"It seems to me, however, that you are not only examining various aspects of life and human activity, but you're also casting judgments. What kind of authority or right do you think you have to make these types of judgments?"

"I've often thought about my ability to judge and/or my right and perhaps my responsibility. This is a topic that deserves a fair amount of discussion because of its relevancy in this courtroom, and also because it's something that all humans must consider no matter what kind of life they are living."

"I don't think that humans have an inalienable right to judge others because of their societal standing. Of course, I recognize the viability and seemingly virtual necessity of establishing a mechanism through which certain judgments can be made within a given culture or society, but I don't think this power of judgment is born naturally. It is a by-product of a culture's hierarchical structure. At times, however, it appears as if some of the people who occupy various societal roles, through the course of time, deem their position to be a sovereign right. And often the positions of societal power are decided based on information that is faulty, pernicious, prejudicial, or discriminatory, thus leading to warped allocations of power and social standing."

"For example: legacies and royalties that decree the predominance of a certain family or group; amalgams of jaundiced misunderstanding and hatred that solidify into discriminatory and exclusionary structures which suppress and exploit certain groups; politically and religiously oriented associations which thwart the social mobility of certain groups or individuals; and restrictive economic policies and international standards that squelch financial opportunities and hope for various national entities and/or individuals. These are just a few manifestations, but the practice of establishing and subsequently wielding power which concurrently allows certain people to judge others occurs within the most extreme macro and microcosms. Of course, there is always some kind of intellectual and/or physical rationale for the resultant judgmental actions, or so it seems, but I would contend that the entire process of humans judging others than themselves is flawed and perhaps ultimately in vain. And yet it goes on and on."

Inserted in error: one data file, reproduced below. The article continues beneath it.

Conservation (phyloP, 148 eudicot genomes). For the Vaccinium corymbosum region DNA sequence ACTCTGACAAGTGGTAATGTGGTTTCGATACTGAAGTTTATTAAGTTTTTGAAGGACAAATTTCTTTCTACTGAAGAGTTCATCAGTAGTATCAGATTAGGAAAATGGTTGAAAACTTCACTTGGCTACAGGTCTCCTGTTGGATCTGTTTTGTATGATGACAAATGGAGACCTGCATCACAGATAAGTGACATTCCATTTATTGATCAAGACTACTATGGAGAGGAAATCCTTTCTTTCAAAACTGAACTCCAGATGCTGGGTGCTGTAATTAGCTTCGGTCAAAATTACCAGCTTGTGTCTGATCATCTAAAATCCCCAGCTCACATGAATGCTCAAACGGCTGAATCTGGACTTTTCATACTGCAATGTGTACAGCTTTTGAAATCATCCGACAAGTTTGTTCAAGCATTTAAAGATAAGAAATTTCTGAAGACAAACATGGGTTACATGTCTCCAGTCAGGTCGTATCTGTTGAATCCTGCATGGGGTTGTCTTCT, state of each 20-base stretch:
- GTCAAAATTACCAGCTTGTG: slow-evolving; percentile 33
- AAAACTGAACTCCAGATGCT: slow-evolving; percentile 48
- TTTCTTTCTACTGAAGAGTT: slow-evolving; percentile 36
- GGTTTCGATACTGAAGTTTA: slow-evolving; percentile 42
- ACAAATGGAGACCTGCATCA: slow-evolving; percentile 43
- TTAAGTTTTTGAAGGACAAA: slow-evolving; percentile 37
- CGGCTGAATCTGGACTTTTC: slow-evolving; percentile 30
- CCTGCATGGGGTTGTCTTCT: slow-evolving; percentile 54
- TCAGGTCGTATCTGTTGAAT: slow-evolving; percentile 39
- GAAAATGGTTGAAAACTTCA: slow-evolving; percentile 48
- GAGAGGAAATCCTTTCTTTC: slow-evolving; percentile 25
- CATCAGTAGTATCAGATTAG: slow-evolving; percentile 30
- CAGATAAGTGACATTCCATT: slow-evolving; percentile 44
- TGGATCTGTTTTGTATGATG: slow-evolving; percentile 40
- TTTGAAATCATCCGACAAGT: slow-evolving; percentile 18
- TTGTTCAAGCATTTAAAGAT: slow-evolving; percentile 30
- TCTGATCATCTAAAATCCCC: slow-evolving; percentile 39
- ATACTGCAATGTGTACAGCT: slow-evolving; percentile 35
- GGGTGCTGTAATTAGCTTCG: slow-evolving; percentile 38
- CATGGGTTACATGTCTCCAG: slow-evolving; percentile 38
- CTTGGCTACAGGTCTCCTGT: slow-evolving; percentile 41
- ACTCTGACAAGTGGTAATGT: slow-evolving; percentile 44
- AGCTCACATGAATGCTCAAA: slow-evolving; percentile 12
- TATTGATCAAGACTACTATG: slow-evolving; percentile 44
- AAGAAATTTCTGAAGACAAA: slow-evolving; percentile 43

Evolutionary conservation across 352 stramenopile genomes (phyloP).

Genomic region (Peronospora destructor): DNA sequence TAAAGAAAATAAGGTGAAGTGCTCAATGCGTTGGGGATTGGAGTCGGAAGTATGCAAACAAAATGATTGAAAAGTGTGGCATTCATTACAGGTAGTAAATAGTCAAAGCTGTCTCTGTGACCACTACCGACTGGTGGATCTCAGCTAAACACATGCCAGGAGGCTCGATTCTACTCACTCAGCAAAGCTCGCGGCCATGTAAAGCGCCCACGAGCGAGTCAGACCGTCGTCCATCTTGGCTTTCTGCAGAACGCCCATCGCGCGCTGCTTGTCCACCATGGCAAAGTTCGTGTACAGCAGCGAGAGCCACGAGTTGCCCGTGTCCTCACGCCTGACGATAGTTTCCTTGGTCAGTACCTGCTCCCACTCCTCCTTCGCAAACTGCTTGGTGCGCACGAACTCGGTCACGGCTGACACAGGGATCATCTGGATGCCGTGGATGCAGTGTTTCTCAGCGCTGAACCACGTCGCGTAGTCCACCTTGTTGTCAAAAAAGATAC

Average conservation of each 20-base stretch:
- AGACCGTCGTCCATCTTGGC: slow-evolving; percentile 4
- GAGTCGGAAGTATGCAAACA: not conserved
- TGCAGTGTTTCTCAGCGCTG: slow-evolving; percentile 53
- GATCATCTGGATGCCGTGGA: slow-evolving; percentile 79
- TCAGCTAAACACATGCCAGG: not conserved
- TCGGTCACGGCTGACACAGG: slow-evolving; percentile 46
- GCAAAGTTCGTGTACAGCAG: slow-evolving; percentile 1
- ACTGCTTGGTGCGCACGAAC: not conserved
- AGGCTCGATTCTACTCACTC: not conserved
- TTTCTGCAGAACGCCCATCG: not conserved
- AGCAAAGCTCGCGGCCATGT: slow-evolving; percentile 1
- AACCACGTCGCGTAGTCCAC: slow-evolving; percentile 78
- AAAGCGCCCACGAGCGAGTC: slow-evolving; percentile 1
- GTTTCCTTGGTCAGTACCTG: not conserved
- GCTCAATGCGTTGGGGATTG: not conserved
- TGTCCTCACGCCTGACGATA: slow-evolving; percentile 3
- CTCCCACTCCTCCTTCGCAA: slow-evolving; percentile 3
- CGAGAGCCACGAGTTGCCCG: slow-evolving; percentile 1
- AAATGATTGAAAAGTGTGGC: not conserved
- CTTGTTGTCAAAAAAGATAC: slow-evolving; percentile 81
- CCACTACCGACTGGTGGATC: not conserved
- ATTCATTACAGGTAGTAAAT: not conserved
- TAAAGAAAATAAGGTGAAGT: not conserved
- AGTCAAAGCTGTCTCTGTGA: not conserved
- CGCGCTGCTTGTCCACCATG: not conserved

"I think the only entities that have the proper power to make judgments of a certain individual are that individual and whatever spiritual entity or God that that person believes in. I believe that this is the case because, although the totality of human knowledge exists within us all and is potentially accessible to all humans, no one individual has the complete capacity to assume the perspective of another and gain the full understanding of that other person's thoughts because the details and personal mix of traits and experiences are too complicated. In other words, everyone has the ability to tap into the great reservoir of knowledge that resides and flows through all of us. But, in terms of deciphering another person's internal energy and mental and physical states, which are constantly in flux anyway, to the extent that judgments can be made about that person, is a concept that appears to be inexact at best and perhaps impossible."

"Well, just the same, we're in a court room now, and the duty that lies before us is to make certain judgments. But, because you've brought it up, let's speak for a while about that whole process of judging and who possesses the right to judge."

"It seems to me that you've made a statement which is based on a certain perspective or belief. Namely, that you believe that human beings can't judge other humans because they lack the exact same perspective that that individual possesses. Let's take a look at the methodology of judging, however, from a logical point of view, and see if there isn't some way that we might, in fact, be able to justify this seemingly heinous tendency of ours."